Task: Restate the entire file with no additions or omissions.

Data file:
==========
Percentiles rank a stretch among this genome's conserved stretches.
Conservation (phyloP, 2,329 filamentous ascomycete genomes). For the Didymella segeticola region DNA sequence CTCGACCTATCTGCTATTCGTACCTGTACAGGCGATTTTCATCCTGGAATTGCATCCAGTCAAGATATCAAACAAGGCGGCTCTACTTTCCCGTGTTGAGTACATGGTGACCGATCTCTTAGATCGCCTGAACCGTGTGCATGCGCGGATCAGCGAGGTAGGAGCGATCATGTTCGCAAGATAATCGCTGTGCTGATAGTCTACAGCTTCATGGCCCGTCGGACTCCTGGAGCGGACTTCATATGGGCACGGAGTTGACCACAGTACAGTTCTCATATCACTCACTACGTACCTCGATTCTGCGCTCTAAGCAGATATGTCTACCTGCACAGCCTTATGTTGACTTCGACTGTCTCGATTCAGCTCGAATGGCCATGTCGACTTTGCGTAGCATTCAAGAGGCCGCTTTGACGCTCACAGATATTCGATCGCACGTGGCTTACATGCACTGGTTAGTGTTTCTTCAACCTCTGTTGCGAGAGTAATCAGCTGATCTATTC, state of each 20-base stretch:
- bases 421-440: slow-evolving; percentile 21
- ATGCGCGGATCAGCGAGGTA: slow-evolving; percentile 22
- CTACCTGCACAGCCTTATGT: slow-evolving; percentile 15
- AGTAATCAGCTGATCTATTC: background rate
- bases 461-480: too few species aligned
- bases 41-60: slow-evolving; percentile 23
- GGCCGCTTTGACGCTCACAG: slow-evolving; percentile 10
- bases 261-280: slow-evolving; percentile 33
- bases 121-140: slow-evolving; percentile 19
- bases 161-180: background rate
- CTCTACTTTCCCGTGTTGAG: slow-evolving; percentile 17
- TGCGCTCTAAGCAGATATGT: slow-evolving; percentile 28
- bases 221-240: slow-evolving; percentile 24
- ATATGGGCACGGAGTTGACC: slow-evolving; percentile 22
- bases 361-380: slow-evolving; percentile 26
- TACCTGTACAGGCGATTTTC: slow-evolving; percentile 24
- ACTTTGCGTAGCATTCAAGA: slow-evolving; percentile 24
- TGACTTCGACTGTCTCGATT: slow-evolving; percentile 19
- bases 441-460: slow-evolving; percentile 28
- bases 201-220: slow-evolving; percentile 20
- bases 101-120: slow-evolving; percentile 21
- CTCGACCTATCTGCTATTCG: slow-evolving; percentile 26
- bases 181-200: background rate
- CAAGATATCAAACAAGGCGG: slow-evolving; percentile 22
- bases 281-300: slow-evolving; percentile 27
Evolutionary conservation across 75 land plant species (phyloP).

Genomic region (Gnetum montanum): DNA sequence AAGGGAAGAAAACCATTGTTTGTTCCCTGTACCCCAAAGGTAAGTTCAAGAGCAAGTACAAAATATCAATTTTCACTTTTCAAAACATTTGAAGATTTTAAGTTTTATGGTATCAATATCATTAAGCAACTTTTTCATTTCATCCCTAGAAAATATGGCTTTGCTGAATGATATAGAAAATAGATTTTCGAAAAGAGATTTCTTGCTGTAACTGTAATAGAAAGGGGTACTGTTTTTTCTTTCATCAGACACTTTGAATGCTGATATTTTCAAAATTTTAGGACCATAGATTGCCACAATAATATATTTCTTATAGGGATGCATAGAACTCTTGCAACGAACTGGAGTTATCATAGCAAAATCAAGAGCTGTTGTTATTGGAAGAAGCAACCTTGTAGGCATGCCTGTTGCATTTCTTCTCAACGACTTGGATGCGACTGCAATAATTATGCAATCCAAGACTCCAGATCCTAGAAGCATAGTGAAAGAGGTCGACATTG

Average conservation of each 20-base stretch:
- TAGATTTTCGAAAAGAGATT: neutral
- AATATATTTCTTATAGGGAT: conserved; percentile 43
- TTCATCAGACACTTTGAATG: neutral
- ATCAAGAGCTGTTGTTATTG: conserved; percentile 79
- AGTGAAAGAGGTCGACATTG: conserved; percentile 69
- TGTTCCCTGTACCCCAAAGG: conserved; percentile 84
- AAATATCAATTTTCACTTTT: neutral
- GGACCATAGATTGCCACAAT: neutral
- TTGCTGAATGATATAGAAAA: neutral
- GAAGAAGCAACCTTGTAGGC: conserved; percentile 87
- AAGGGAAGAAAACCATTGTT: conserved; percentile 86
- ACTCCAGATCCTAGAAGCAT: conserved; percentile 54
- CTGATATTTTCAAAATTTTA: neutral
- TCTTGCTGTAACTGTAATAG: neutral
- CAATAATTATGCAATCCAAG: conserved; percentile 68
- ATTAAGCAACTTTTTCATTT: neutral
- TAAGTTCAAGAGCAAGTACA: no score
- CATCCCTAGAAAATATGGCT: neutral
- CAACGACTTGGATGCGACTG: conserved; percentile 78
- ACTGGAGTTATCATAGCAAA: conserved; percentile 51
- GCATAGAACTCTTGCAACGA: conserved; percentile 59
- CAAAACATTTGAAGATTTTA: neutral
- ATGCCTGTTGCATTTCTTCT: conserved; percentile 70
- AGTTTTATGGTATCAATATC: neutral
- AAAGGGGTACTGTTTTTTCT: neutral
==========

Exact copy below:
Percentiles rank a stretch among this genome's conserved stretches.
Conservation (phyloP, 2,329 filamentous ascomycete genomes). For the Didymella segeticola region DNA sequence CTCGACCTATCTGCTATTCGTACCTGTACAGGCGATTTTCATCCTGGAATTGCATCCAGTCAAGATATCAAACAAGGCGGCTCTACTTTCCCGTGTTGAGTACATGGTGACCGATCTCTTAGATCGCCTGAACCGTGTGCATGCGCGGATCAGCGAGGTAGGAGCGATCATGTTCGCAAGATAATCGCTGTGCTGATAGTCTACAGCTTCATGGCCCGTCGGACTCCTGGAGCGGACTTCATATGGGCACGGAGTTGACCACAGTACAGTTCTCATATCACTCACTACGTACCTCGATTCTGCGCTCTAAGCAGATATGTCTACCTGCACAGCCTTATGTTGACTTCGACTGTCTCGATTCAGCTCGAATGGCCATGTCGACTTTGCGTAGCATTCAAGAGGCCGCTTTGACGCTCACAGATATTCGATCGCACGTGGCTTACATGCACTGGTTAGTGTTTCTTCAACCTCTGTTGCGAGAGTAATCAGCTGATCTATTC, state of each 20-base stretch:
- bases 421-440: slow-evolving; percentile 21
- ATGCGCGGATCAGCGAGGTA: slow-evolving; percentile 22
- CTACCTGCACAGCCTTATGT: slow-evolving; percentile 15
- AGTAATCAGCTGATCTATTC: background rate
- bases 461-480: too few species aligned
- bases 41-60: slow-evolving; percentile 23
- GGCCGCTTTGACGCTCACAG: slow-evolving; percentile 10
- bases 261-280: slow-evolving; percentile 33
- bases 121-140: slow-evolving; percentile 19
- bases 161-180: background rate
- CTCTACTTTCCCGTGTTGAG: slow-evolving; percentile 17
- TGCGCTCTAAGCAGATATGT: slow-evolving; percentile 28
- bases 221-240: slow-evolving; percentile 24
- ATATGGGCACGGAGTTGACC: slow-evolving; percentile 22
- bases 361-380: slow-evolving; percentile 26
- TACCTGTACAGGCGATTTTC: slow-evolving; percentile 24
- ACTTTGCGTAGCATTCAAGA: slow-evolving; percentile 24
- TGACTTCGACTGTCTCGATT: slow-evolving; percentile 19
- bases 441-460: slow-evolving; percentile 28
- bases 201-220: slow-evolving; percentile 20
- bases 101-120: slow-evolving; percentile 21
- CTCGACCTATCTGCTATTCG: slow-evolving; percentile 26
- bases 181-200: background rate
- CAAGATATCAAACAAGGCGG: slow-evolving; percentile 22
- bases 281-300: slow-evolving; percentile 27
Evolutionary conservation across 75 land plant species (phyloP).

Genomic region (Gnetum montanum): DNA sequence AAGGGAAGAAAACCATTGTTTGTTCCCTGTACCCCAAAGGTAAGTTCAAGAGCAAGTACAAAATATCAATTTTCACTTTTCAAAACATTTGAAGATTTTAAGTTTTATGGTATCAATATCATTAAGCAACTTTTTCATTTCATCCCTAGAAAATATGGCTTTGCTGAATGATATAGAAAATAGATTTTCGAAAAGAGATTTCTTGCTGTAACTGTAATAGAAAGGGGTACTGTTTTTTCTTTCATCAGACACTTTGAATGCTGATATTTTCAAAATTTTAGGACCATAGATTGCCACAATAATATATTTCTTATAGGGATGCATAGAACTCTTGCAACGAACTGGAGTTATCATAGCAAAATCAAGAGCTGTTGTTATTGGAAGAAGCAACCTTGTAGGCATGCCTGTTGCATTTCTTCTCAACGACTTGGATGCGACTGCAATAATTATGCAATCCAAGACTCCAGATCCTAGAAGCATAGTGAAAGAGGTCGACATTG

Average conservation of each 20-base stretch:
- TAGATTTTCGAAAAGAGATT: neutral
- AATATATTTCTTATAGGGAT: conserved; percentile 43
- TTCATCAGACACTTTGAATG: neutral
- ATCAAGAGCTGTTGTTATTG: conserved; percentile 79
- AGTGAAAGAGGTCGACATTG: conserved; percentile 69
- TGTTCCCTGTACCCCAAAGG: conserved; percentile 84
- AAATATCAATTTTCACTTTT: neutral
- GGACCATAGATTGCCACAAT: neutral
- TTGCTGAATGATATAGAAAA: neutral
- GAAGAAGCAACCTTGTAGGC: conserved; percentile 87
- AAGGGAAGAAAACCATTGTT: conserved; percentile 86
- ACTCCAGATCCTAGAAGCAT: conserved; percentile 54
- CTGATATTTTCAAAATTTTA: neutral
- TCTTGCTGTAACTGTAATAG: neutral
- CAATAATTATGCAATCCAAG: conserved; percentile 68
- ATTAAGCAACTTTTTCATTT: neutral
- TAAGTTCAAGAGCAAGTACA: no score
- CATCCCTAGAAAATATGGCT: neutral
- CAACGACTTGGATGCGACTG: conserved; percentile 78
- ACTGGAGTTATCATAGCAAA: conserved; percentile 51
- GCATAGAACTCTTGCAACGA: conserved; percentile 59
- CAAAACATTTGAAGATTTTA: neutral
- ATGCCTGTTGCATTTCTTCT: conserved; percentile 70
- AGTTTTATGGTATCAATATC: neutral
- AAAGGGGTACTGTTTTTTCT: neutral